In John L. Smith’s rundown of good Vegas history books, Grandissimo had a positive mention:
Las Vegas has been home to some great characters, and Circus Circus creator Jay Sarno was perhaps the most remarkable. UNLV’s David G. Schwartz tells his story in “Grandissimo: The First Emperor of Las Vegas: How Jay Sarno Won a Casino Empire, Lost It, and Inspired Modern Las Vegas.” Sarno’s life and style were surely a challenge to describe, and Schwartz did an incredible job.
Books on Nevada’s colorful past, cast of characters make great gifts
I’m grateful to John for the kind words. It’s always validating when your work is well received.
Here I am posing with the book at the Caesars store in the Forum Shops.
The store is directly off the casino exit to the Forum Shops. Walk out of the casino, turn right, and you can’t miss it.
Jay Sarno revolutionized Las Vegas with Caesars Palace, so it’s only fitting that Grandissimo is now on sale there. There is some symbolism in the fact that it went on sale yesterday, August 5, which was the 48th anniversary of Caesars’ wild opening—a day that Grandissimo talks about in great detail.
Right now, you can get the book in two locations. The first is the Caesars store in the Forum Shops, just to the right as you exit the casino.
Here is a shot of a few books in their natural setting:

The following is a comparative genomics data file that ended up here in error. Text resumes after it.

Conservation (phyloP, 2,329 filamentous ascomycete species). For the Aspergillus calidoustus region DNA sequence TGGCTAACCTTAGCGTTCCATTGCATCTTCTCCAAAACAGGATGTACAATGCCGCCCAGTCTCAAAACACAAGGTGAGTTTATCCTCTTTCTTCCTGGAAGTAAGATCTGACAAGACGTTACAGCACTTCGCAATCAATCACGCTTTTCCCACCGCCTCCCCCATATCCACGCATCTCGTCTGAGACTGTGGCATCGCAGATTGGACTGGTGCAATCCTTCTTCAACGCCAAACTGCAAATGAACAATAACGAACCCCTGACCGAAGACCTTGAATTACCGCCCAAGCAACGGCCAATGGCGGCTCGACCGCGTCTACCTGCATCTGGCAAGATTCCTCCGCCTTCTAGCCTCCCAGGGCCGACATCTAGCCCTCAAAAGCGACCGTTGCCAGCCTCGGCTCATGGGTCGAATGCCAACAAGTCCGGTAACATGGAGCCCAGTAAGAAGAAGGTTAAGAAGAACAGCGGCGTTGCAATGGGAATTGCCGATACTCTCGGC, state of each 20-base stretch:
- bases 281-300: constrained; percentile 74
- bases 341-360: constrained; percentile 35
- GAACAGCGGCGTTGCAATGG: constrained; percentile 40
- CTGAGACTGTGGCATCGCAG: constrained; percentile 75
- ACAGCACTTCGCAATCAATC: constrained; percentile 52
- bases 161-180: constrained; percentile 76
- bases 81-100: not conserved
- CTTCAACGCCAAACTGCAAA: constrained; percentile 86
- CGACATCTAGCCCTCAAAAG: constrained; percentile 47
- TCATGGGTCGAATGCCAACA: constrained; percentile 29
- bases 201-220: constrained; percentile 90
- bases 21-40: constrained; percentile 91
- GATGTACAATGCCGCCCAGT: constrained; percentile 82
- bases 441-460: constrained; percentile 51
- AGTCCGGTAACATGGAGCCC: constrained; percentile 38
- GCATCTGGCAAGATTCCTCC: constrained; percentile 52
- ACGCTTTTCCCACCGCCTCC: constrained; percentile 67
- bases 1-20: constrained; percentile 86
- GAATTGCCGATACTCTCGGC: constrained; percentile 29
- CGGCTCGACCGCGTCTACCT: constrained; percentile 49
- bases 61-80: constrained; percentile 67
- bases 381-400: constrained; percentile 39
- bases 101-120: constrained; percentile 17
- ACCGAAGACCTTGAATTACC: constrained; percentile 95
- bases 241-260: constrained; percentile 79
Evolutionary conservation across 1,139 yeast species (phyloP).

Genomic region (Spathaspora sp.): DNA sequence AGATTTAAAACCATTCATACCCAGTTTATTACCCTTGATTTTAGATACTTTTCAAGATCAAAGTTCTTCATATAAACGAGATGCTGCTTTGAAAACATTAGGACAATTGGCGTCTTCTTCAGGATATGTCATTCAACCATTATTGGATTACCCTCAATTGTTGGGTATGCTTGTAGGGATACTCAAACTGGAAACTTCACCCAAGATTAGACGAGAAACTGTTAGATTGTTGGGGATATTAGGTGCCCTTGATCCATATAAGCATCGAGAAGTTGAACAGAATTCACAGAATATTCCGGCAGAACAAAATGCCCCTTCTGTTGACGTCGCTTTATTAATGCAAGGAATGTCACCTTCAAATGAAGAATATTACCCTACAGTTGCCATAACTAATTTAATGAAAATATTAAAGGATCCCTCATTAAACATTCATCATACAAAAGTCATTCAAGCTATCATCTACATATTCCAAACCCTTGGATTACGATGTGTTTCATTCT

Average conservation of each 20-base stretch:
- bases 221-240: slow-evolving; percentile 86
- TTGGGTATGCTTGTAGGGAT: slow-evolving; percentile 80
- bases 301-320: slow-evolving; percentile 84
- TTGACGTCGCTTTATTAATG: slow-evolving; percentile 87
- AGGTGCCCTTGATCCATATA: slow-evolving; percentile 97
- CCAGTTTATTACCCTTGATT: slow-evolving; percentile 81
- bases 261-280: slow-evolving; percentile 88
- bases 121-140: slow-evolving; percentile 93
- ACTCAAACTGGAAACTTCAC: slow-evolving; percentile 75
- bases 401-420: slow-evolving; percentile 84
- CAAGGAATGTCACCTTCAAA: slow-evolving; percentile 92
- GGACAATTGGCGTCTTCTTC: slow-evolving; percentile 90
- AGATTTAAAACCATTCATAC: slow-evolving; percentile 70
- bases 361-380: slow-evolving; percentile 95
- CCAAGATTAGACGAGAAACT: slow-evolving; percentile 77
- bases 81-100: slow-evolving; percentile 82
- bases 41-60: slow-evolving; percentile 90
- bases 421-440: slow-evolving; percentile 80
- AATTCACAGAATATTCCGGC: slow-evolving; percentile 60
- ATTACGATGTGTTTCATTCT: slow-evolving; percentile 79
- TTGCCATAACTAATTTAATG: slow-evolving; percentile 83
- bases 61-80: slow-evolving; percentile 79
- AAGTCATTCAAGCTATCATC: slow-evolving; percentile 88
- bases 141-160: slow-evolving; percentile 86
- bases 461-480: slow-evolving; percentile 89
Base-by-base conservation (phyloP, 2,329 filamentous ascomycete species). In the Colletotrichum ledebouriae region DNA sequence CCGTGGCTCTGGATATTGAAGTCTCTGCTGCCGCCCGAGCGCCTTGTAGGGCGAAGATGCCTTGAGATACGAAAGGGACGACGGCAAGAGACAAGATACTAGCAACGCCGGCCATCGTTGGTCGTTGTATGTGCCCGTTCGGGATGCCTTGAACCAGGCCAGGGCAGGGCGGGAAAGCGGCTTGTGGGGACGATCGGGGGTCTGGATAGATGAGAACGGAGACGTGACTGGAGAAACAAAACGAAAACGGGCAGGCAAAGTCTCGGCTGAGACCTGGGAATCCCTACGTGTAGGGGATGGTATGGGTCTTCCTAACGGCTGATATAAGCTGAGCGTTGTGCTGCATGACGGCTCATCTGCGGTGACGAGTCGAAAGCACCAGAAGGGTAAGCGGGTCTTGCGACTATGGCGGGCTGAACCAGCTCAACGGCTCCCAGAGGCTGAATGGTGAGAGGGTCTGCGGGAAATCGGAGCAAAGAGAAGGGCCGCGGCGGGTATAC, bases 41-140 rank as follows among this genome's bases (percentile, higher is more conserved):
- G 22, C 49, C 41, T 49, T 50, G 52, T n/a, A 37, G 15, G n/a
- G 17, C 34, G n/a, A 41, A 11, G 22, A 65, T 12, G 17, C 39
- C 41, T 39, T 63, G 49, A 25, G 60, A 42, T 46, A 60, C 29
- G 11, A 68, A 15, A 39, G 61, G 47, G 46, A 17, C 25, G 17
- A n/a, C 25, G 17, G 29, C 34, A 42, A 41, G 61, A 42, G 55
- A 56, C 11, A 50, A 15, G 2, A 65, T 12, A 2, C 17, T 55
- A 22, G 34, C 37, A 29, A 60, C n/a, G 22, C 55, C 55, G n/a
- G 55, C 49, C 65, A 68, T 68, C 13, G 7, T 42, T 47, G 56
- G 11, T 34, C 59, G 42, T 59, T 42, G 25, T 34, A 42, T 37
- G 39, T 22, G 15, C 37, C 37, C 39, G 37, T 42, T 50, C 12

if you’re strolling down the Appian Way, you can pick up a copy at Emperor’s Essentials:
The book is just inside the front door.
I’d like to thank Sherell Bartley at Caesars Entertainment retail and the staff of both stores for making the book available.
For those waiting to buy Grandissimo as an audiobook, you don’t have to wait any longer. Narrated by Eric Martin, the unabridged version of Grandissimo is now available as an 11.5 hour audiobook.
You can listen to a sample and buy it here:
I’d like to thank Eric for helping me realize my dream of offering Grandissimo as an audiobook, and to all of the friends and readers who have given me encouragement. I hope that you enjoy the audiobook.
Forty-eight years ago today, Caesars Palace opened, and Las Vegas never was the same again.
August 5, 1966, was the start of the three-day celebration that introduced the world to Jay Sarno’s vision of Las Vegas. Though there were plenty of skeptics, the opening was a smash and the property never looked back.
Here’s Jay Sarno, in a photo taken the night Caesars opened.
And here’s Nate Jacobson, Jay’s partner and the president of Caesars Palace, with the guest of honor, Jimmy Hoffa.
If you’d like to learn more about that night (and the day that preceded it, here is an excerpt from Grandissimo detailing Jay’s life on August 5, 1966.
And if you like that, you might want to read a copy of the whole book.
I’ve gotten many questions over the past few months about whether Grandissimo will be available as an audiobook. Earlier, I didn’t have an answer. Now, I can definitively answer “yes.”
I’m working with voiceover maven Eric Martin, You can read more about him (and hear him) on his website. Part of the reason that I agreed to work with Eric is the high quality of his work. He’s done this many times before, and will deliver a high-quality audio version of my words. I think the readers (or, in this case, listeners) deserve nothing less.